By April Miller | Photo by McKinley Wiley
“The lighting in each space reinforced the theme while drawing focus to features such as auction items, presenters, and performers,” Maureen Patterson, lead designer and co-owner, says. “We partnered with NAC Technologies to handle the sound needs in each space from general announcements, a turn-of-the-century San Francisco style jazz band, award presentation, and high-energy DJ. ArtCares is not only a gala supporting a great cause but also one of the liveliest parties in the city.”
You don’t need to host the most dynamic affair to benefit from the power of lighting. Even the simplest of corporate meetings and events can benefit from a little luminosity. “Lighting creates the world of your event and helps tell your story,” Patterson says. “The proper lighting will pull the focus of your attendees at the appropriate time.”
Patterson and her business partner, Beth Reyes, both have backgrounds in theater and believe that every event—even a meeting—is a show. The two founded Solus Lighting in late 2010. The company is nationally certified as a women’s business enterprise and woman-owned small business. Having spent more than two decades as a theatrical lighting designer and technician, Patterson finds many similarities to the world of stage and her work today.
“Theater is a collaborative art, and collaboration is critical for any event. Producers, directors, designers, stage managers, and many more come together to create a show for the audience. The titles vary in the corporate world, but all the same roles exist,” she says. “Working in theater develops skill sets and reflexes that you truly can’t learn from a book or any other environment, and all of these reflexes translate seamlessly into the world of events.”
The company provides lighting design and production management services for a variety of organizations, including corporations and nonprofits, as well as for social events and weddings. Solus Lighting has worked with TOA Technologies on its open house to showcase the company’s state-of-the-art headquarters in Beachwood; Old Republic for its company holiday party; Bagavagabonds for a beer fest; provided lighting for a concert series at Horseshoe Casino; Hard Rock Rocksino; the Cleveland Museum of Natural History; and many others.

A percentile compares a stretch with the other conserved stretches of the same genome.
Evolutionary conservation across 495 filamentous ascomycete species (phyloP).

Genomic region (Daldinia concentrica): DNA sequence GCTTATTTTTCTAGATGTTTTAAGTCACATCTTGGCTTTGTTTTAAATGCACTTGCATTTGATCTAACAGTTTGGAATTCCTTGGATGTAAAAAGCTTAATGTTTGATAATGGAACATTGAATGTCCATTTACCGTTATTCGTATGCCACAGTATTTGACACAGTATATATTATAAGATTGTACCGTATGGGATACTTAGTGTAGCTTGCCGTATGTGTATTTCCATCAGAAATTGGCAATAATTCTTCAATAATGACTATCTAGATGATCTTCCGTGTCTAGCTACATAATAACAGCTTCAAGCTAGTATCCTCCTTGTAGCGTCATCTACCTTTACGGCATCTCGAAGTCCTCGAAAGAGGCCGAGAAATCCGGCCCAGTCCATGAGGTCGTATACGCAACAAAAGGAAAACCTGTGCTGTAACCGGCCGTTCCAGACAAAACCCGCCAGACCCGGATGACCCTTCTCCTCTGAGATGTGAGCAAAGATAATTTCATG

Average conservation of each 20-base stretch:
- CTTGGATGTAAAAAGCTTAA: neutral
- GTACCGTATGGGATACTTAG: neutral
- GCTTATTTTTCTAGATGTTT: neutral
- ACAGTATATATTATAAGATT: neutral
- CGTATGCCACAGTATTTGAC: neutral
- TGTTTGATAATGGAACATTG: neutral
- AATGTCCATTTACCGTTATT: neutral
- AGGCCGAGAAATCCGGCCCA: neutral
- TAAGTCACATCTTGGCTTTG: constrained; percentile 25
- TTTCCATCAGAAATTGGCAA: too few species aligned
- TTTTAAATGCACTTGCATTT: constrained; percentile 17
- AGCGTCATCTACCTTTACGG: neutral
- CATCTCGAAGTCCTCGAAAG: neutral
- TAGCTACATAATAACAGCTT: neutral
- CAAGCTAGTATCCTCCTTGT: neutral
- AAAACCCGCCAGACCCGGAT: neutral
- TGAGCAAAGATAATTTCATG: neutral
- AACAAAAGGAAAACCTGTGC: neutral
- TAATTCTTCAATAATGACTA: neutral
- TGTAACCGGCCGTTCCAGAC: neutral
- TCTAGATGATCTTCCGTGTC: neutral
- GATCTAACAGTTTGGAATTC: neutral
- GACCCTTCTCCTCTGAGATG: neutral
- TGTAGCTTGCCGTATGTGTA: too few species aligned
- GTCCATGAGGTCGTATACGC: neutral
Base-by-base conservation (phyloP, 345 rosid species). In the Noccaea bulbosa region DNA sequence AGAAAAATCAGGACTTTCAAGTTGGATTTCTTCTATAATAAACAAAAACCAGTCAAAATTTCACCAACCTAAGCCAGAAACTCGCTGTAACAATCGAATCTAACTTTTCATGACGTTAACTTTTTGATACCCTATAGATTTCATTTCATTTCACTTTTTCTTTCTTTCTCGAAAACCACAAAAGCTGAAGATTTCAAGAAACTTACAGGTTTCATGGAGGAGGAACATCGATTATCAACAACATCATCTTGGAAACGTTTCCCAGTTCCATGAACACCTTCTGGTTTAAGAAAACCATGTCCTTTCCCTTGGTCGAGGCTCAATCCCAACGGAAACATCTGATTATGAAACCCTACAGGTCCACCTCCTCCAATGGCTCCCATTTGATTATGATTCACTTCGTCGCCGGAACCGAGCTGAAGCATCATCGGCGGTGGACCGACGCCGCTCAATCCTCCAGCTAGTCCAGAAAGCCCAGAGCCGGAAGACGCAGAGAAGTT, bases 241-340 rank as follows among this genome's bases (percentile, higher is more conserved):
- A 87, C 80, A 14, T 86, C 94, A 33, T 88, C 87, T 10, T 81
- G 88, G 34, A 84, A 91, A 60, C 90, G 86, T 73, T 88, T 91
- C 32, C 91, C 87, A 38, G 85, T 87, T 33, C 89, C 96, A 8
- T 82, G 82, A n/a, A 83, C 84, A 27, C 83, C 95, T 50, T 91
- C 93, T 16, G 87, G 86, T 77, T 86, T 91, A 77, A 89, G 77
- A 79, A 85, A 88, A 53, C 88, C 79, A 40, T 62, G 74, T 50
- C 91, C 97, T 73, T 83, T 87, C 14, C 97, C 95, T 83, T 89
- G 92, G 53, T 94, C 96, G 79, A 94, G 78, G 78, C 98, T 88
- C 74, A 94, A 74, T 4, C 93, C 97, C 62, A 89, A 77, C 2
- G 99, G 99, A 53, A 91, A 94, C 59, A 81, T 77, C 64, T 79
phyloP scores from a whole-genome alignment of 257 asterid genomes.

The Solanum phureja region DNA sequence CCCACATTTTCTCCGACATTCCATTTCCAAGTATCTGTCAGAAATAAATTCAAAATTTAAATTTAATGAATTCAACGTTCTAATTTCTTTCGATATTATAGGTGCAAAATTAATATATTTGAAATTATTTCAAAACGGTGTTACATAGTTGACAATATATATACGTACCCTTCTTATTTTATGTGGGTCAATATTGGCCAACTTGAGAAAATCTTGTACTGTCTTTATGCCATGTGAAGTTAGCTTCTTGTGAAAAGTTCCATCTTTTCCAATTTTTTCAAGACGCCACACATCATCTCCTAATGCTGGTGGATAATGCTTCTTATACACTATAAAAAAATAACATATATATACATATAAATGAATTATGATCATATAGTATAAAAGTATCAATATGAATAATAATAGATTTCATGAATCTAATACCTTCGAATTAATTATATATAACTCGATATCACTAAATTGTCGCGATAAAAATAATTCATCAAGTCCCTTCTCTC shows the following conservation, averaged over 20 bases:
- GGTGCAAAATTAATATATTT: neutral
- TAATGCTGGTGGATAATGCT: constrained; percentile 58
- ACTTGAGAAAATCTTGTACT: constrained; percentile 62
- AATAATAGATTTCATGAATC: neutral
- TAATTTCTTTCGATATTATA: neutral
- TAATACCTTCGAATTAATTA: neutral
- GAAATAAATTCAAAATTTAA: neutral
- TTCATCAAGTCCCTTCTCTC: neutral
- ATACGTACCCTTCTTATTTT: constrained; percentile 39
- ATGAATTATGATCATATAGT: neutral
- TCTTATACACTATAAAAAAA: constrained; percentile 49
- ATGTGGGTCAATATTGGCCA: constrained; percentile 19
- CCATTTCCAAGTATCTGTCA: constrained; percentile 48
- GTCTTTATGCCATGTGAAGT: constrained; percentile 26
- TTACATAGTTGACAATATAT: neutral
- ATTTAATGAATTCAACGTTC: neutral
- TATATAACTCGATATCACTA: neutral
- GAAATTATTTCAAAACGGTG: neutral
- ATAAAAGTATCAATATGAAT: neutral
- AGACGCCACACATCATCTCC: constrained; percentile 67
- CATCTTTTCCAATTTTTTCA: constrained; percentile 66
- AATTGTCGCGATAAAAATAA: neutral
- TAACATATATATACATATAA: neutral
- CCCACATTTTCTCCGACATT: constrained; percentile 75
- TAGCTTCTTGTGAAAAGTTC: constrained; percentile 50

During the 2014 Gay Games 9, Solus Lighting partnered with Oven Productions for the Hot Time in Cleveland, the GG9 All Womyn’s Dance Party. Solus converted the hundred-year-old, gothic Trinity Cathedral in downtown into a festive, rainbow-themed dance club atmosphere.
For each event, Patterson talks with the client and conducts a site survey as well as discusses the goals for the event, before she and her team put a plan in place. “Since we specialize in lighting, we have built relationships with many other specialists in different areas of production — sound, staging, AV. We assemble the right team based on the client’s needs and budget,” she says. “By collaborating with experts in each area of production, no element is an afterthought, which results in the highest-quality product.”
Getting clients to be transparent about their budget is an ongoing challenge. “All aspects of planning run more smoothly,” Patterson says, “by knowing the parameters we need to be mindful of as we begin the process. I’m an incredibly resourceful person. As Gail Palmer, an event planner friend, once said, ‘I have a million dollar imagination, so I need you to ground me in your reality.’”
Another challenge is the winter, when many Northeast Ohio corporations avoid planning large meetings and events. Fortunately, Patterson notes that her clients have events across the globe to help fill the potential seasonal gap.
The novelty of the job — new people, spaces, equipment, challenges — means there is never a boring week. “Our clients host events that run the gamut from posh and formal to casual and relaxed and everywhere in between. One of the most fulfilling areas,” Patterson says, “is reinventing a recurring event so the attendees are engaged and are excited to see what happens next time.”
Turning her passion into a career and being able to do so in her hometown has been particularly rewarding. “You can feel the momentum the city has right now,” she says, “and the energy is palpable.”
In the predominantly male entertainment world, Patterson has found hard work, tenacity, and experience to be undeniable. Taking advantage of local resources and networking opportunities has also been invaluable in running a business.
“SCORE (Service Core Of Retired Executives) is a free service and was instrumental in helping us start up,” she says. “Although not from the entertainment or events world, the mentors we were matched with helped us navigate putting together a business plan, financing options, and marketing strategy. We couldn’t have done it without our SCORE advisers.”
Patterson also encourages women starting out or even contemplating the leap into entrepreneurship to attend National Association of Women Business Owners (NAWBO) events. No matter what organization you find, she recommends taking the time to really build relationships: “If you join a networking group, you need to get involved. Merely showing up from time to time is no way to build relationships.”
For more information: soluslightingltd.com